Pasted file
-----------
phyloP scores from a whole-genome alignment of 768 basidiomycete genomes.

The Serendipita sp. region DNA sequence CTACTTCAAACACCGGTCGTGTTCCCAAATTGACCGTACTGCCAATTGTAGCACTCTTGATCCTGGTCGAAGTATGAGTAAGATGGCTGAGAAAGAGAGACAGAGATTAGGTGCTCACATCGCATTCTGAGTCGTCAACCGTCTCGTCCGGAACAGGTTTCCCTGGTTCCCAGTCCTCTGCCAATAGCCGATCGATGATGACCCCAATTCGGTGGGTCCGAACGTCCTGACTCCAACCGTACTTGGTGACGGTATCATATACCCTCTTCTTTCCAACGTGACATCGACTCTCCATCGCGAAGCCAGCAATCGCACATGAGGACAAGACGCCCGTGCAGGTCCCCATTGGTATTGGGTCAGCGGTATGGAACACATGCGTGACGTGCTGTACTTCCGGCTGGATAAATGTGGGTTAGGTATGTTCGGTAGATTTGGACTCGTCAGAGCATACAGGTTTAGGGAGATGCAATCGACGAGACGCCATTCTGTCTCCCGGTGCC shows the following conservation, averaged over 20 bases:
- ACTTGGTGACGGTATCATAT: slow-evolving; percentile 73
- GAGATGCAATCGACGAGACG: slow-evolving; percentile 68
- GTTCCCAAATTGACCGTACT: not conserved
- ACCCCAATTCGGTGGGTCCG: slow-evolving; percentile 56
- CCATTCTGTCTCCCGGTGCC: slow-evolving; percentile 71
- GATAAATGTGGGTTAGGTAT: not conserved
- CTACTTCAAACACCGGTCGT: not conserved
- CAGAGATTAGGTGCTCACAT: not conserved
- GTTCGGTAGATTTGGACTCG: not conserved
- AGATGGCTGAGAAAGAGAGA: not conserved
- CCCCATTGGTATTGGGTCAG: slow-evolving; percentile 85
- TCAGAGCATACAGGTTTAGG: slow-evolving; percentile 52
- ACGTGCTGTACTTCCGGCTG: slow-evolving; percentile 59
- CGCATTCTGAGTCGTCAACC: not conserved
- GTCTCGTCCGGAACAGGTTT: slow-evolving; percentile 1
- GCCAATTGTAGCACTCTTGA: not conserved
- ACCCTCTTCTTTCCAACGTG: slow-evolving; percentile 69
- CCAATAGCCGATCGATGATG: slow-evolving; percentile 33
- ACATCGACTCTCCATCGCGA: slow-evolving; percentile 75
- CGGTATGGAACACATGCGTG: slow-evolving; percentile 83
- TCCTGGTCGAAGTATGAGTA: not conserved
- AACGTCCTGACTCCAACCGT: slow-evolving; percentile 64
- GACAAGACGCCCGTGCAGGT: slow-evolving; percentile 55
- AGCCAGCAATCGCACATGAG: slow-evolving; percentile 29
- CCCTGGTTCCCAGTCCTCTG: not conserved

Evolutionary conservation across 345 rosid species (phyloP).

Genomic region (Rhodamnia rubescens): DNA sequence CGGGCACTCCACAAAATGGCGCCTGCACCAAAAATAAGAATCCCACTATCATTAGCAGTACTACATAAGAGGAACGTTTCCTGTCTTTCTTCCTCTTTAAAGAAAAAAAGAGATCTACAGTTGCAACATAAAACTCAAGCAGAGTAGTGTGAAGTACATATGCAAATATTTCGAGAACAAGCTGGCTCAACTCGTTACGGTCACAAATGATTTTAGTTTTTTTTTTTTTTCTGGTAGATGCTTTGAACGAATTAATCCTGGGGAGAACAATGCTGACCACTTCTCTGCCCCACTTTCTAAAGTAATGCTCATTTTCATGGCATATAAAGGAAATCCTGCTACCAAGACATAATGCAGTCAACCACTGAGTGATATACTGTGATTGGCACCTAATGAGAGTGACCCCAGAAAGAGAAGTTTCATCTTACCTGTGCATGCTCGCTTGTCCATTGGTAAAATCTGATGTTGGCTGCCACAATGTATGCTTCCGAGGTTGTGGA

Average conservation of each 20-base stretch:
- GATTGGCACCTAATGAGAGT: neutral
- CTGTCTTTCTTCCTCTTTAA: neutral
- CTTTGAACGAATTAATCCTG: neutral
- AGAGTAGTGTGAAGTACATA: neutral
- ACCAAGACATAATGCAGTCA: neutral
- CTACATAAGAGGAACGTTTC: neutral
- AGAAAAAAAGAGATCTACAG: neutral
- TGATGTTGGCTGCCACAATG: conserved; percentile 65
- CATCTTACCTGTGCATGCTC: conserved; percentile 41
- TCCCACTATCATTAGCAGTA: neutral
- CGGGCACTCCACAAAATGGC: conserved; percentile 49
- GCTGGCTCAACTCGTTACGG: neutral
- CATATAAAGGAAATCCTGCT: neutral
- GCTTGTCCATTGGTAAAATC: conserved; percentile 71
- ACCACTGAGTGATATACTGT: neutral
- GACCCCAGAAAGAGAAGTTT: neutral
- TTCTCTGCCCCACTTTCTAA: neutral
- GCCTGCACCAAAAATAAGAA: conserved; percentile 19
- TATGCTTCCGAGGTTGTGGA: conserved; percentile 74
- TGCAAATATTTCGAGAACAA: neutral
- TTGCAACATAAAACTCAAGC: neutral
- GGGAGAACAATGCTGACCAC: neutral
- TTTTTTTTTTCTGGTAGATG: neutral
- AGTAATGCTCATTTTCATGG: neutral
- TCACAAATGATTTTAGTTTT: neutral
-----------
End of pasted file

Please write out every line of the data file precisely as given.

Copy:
phyloP scores from a whole-genome alignment of 768 basidiomycete genomes.

The Serendipita sp. region DNA sequence CTACTTCAAACACCGGTCGTGTTCCCAAATTGACCGTACTGCCAATTGTAGCACTCTTGATCCTGGTCGAAGTATGAGTAAGATGGCTGAGAAAGAGAGACAGAGATTAGGTGCTCACATCGCATTCTGAGTCGTCAACCGTCTCGTCCGGAACAGGTTTCCCTGGTTCCCAGTCCTCTGCCAATAGCCGATCGATGATGACCCCAATTCGGTGGGTCCGAACGTCCTGACTCCAACCGTACTTGGTGACGGTATCATATACCCTCTTCTTTCCAACGTGACATCGACTCTCCATCGCGAAGCCAGCAATCGCACATGAGGACAAGACGCCCGTGCAGGTCCCCATTGGTATTGGGTCAGCGGTATGGAACACATGCGTGACGTGCTGTACTTCCGGCTGGATAAATGTGGGTTAGGTATGTTCGGTAGATTTGGACTCGTCAGAGCATACAGGTTTAGGGAGATGCAATCGACGAGACGCCATTCTGTCTCCCGGTGCC shows the following conservation, averaged over 20 bases:
- ACTTGGTGACGGTATCATAT: slow-evolving; percentile 73
- GAGATGCAATCGACGAGACG: slow-evolving; percentile 68
- GTTCCCAAATTGACCGTACT: not conserved
- ACCCCAATTCGGTGGGTCCG: slow-evolving; percentile 56
- CCATTCTGTCTCCCGGTGCC: slow-evolving; percentile 71
- GATAAATGTGGGTTAGGTAT: not conserved
- CTACTTCAAACACCGGTCGT: not conserved
- CAGAGATTAGGTGCTCACAT: not conserved
- GTTCGGTAGATTTGGACTCG: not conserved
- AGATGGCTGAGAAAGAGAGA: not conserved
- CCCCATTGGTATTGGGTCAG: slow-evolving; percentile 85
- TCAGAGCATACAGGTTTAGG: slow-evolving; percentile 52
- ACGTGCTGTACTTCCGGCTG: slow-evolving; percentile 59
- CGCATTCTGAGTCGTCAACC: not conserved
- GTCTCGTCCGGAACAGGTTT: slow-evolving; percentile 1
- GCCAATTGTAGCACTCTTGA: not conserved
- ACCCTCTTCTTTCCAACGTG: slow-evolving; percentile 69
- CCAATAGCCGATCGATGATG: slow-evolving; percentile 33
- ACATCGACTCTCCATCGCGA: slow-evolving; percentile 75
- CGGTATGGAACACATGCGTG: slow-evolving; percentile 83
- TCCTGGTCGAAGTATGAGTA: not conserved
- AACGTCCTGACTCCAACCGT: slow-evolving; percentile 64
- GACAAGACGCCCGTGCAGGT: slow-evolving; percentile 55
- AGCCAGCAATCGCACATGAG: slow-evolving; percentile 29
- CCCTGGTTCCCAGTCCTCTG: not conserved

Evolutionary conservation across 345 rosid species (phyloP).

Genomic region (Rhodamnia rubescens): DNA sequence CGGGCACTCCACAAAATGGCGCCTGCACCAAAAATAAGAATCCCACTATCATTAGCAGTACTACATAAGAGGAACGTTTCCTGTCTTTCTTCCTCTTTAAAGAAAAAAAGAGATCTACAGTTGCAACATAAAACTCAAGCAGAGTAGTGTGAAGTACATATGCAAATATTTCGAGAACAAGCTGGCTCAACTCGTTACGGTCACAAATGATTTTAGTTTTTTTTTTTTTTCTGGTAGATGCTTTGAACGAATTAATCCTGGGGAGAACAATGCTGACCACTTCTCTGCCCCACTTTCTAAAGTAATGCTCATTTTCATGGCATATAAAGGAAATCCTGCTACCAAGACATAATGCAGTCAACCACTGAGTGATATACTGTGATTGGCACCTAATGAGAGTGACCCCAGAAAGAGAAGTTTCATCTTACCTGTGCATGCTCGCTTGTCCATTGGTAAAATCTGATGTTGGCTGCCACAATGTATGCTTCCGAGGTTGTGGA

Average conservation of each 20-base stretch:
- GATTGGCACCTAATGAGAGT: neutral
- CTGTCTTTCTTCCTCTTTAA: neutral
- CTTTGAACGAATTAATCCTG: neutral
- AGAGTAGTGTGAAGTACATA: neutral
- ACCAAGACATAATGCAGTCA: neutral
- CTACATAAGAGGAACGTTTC: neutral
- AGAAAAAAAGAGATCTACAG: neutral
- TGATGTTGGCTGCCACAATG: conserved; percentile 65
- CATCTTACCTGTGCATGCTC: conserved; percentile 41
- TCCCACTATCATTAGCAGTA: neutral
- CGGGCACTCCACAAAATGGC: conserved; percentile 49
- GCTGGCTCAACTCGTTACGG: neutral
- CATATAAAGGAAATCCTGCT: neutral
- GCTTGTCCATTGGTAAAATC: conserved; percentile 71
- ACCACTGAGTGATATACTGT: neutral
- GACCCCAGAAAGAGAAGTTT: neutral
- TTCTCTGCCCCACTTTCTAA: neutral
- GCCTGCACCAAAAATAAGAA: conserved; percentile 19
- TATGCTTCCGAGGTTGTGGA: conserved; percentile 74
- TGCAAATATTTCGAGAACAA: neutral
- TTGCAACATAAAACTCAAGC: neutral
- GGGAGAACAATGCTGACCAC: neutral
- TTTTTTTTTTCTGGTAGATG: neutral
- AGTAATGCTCATTTTCATGG: neutral
- TCACAAATGATTTTAGTTTT: neutral